Fair Value (statutory) - is similar to Fair Market Value because it employs the same methodologies. It is often used in cases that are brought before the courts to determine the appropriate way to determine the value of a business when a “hypothetical sale” is not to be considered, such as in divorce or oppressed shareholder litigation. It can also be used to compensate a party for the involuntary use of an asset, such as eminent domain, where there is no reasonable assumption of a fair market value transaction.  In New Jersey, the generally accepted definition is:  “The Fair Value of shares should be the value of the eligible holder’s proportionate interest in the corporation without any discount for minority status - or absent extraordinary circumstances – lack of marketability”.  Most other states, such as Delaware, California, and Florida have their own definition based on case law.

Investment Value – is defined as the value to a particular investor based on individual investment requirements and expectations.  Investment value valuations may take into account synergies of a specific buyer, or speculation relating to the possible increase in business value due to changes in technology, or other macro event.

Premise of Value

In addition to the Standard of Value, one further consideration is the premise of the valuation. This means knowing whether the valuation is for a going concern (the business will continue to operate with little or no change both prior to and immediately after the valuation date) or a scenario where the business will be liquidated.  This can be orderly where the business may continue to operate, and liquidation can take several months to two or three years, or it can be a forced liquidation, where the business will be shut down and all assets sold within a court-determined time period, usually less than three months.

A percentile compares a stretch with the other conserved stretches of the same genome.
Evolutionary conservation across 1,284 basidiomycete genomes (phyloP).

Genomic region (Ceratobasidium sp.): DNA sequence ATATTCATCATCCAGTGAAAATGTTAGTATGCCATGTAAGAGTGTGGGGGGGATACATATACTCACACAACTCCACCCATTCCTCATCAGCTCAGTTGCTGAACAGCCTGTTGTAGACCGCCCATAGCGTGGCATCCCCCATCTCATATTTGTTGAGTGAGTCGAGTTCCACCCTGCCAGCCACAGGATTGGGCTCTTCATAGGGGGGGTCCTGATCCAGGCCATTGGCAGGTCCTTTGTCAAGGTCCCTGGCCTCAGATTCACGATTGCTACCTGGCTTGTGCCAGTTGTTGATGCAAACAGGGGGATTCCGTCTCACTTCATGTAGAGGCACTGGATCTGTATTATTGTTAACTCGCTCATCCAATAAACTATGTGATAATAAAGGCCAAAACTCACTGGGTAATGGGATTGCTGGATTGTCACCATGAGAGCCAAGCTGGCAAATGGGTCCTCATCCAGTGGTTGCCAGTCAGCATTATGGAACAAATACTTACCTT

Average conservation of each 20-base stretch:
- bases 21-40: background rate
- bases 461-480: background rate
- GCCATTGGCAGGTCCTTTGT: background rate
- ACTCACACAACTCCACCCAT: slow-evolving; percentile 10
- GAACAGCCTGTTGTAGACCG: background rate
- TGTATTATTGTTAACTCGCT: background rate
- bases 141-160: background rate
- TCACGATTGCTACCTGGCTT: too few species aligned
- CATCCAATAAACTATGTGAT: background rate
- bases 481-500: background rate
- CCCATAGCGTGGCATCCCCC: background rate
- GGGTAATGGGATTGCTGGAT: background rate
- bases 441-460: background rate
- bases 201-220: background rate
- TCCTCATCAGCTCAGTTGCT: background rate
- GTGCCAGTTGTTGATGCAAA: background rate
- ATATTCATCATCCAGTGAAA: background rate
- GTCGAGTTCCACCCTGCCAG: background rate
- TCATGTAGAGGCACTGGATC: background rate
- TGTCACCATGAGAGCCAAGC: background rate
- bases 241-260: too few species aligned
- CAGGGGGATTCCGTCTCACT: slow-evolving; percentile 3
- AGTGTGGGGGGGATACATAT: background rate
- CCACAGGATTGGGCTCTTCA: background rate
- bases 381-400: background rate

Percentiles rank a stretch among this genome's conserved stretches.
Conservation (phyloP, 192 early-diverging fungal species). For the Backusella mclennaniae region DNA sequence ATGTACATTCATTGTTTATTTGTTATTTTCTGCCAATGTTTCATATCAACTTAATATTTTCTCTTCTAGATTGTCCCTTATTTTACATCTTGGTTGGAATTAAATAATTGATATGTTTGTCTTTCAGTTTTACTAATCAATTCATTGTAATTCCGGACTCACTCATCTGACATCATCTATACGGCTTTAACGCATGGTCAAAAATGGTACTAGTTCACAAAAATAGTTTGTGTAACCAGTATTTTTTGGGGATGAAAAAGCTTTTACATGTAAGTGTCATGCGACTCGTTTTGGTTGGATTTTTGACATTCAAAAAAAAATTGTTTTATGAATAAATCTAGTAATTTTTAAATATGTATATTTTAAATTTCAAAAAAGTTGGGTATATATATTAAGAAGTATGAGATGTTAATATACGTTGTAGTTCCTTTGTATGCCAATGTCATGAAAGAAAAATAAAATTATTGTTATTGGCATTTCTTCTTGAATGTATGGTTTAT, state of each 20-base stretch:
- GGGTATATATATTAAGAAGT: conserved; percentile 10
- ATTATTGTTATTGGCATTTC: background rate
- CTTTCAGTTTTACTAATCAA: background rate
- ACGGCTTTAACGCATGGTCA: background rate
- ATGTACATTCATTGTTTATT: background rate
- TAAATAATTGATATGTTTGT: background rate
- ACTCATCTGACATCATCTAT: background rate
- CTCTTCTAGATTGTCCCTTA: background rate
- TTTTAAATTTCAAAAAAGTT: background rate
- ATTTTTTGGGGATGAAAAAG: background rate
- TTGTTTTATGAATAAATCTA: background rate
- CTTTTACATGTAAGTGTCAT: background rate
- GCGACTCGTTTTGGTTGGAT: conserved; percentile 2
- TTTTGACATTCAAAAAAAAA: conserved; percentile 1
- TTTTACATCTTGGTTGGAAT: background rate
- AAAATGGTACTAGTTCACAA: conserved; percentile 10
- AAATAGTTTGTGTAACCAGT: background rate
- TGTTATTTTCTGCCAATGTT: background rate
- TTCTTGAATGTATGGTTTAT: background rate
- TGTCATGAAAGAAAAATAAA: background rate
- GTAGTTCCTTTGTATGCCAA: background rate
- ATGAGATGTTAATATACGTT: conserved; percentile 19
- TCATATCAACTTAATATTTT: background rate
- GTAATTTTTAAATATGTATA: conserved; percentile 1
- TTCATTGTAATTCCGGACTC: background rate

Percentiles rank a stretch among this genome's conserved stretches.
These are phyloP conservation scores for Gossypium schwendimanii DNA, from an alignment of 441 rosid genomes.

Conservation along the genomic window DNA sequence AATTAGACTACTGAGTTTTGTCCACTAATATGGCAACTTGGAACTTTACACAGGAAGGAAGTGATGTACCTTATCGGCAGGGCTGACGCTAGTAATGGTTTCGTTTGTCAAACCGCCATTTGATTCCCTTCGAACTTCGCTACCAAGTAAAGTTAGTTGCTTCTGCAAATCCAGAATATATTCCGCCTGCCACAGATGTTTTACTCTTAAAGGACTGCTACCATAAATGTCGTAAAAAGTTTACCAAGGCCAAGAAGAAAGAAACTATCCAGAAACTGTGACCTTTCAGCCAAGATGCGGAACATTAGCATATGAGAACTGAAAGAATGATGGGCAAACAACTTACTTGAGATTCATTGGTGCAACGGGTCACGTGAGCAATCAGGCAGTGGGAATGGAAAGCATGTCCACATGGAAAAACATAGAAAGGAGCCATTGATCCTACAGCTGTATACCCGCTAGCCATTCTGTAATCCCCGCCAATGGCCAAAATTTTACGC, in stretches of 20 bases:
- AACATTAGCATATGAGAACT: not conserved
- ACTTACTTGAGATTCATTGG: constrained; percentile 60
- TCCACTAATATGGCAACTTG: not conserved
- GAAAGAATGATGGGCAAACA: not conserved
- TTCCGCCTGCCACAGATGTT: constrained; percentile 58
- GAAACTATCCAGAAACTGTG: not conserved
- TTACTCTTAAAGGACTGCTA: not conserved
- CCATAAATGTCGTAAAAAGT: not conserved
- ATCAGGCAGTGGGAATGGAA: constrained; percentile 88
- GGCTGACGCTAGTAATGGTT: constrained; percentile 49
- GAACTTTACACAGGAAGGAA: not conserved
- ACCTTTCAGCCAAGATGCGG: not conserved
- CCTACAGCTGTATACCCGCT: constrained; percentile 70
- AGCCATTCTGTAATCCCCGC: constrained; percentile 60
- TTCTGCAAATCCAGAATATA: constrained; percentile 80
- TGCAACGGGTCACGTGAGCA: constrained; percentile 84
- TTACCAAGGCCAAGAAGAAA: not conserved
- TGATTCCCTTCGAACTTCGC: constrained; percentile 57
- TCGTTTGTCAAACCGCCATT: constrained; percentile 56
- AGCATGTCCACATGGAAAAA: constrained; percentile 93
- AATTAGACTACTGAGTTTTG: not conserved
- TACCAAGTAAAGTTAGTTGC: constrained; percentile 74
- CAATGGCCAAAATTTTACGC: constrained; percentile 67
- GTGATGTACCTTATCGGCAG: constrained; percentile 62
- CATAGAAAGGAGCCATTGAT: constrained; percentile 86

It should be noted that the Going Concern Value is normally higher than the value of a liquidation. However, it is not always the case.  Under some circumstances, the liquidation value could be higher than that for a Going Concern. An example may be a golf course or a farm, where the value of the land re-purposed as a shopping or distribution center or a housing development is much more valuable than in its current use.

Because of the specificity of a business valuation, it has distinct purposes.  Valuations are often utilized for obtaining bank loans, distributing assets as gifts or in a divorce, estate planning, deferred compensation, or the purchase or sale of a business for general planning purposes.  The list of opportunities for performing a valuation is long, and the value obtained becomes essential especially when engaging in strategic corporate planning, determining a company’s sale price, during matrimonial disputes, when assessing intellectual property, or managing an estate.  Conferring with a qualified appraiser can help determine what type of appraisal is the right solution.

In Conclusion

For business owners or individuals who are undergoing a significant transition - such as a marital or business divorce, a shareholder dispute, a decision to merge or acquire a company, or even arrange financing - a valuation is the immediate initial step that must be undertaken to ensure an accurate and realistic basis for all future decision making.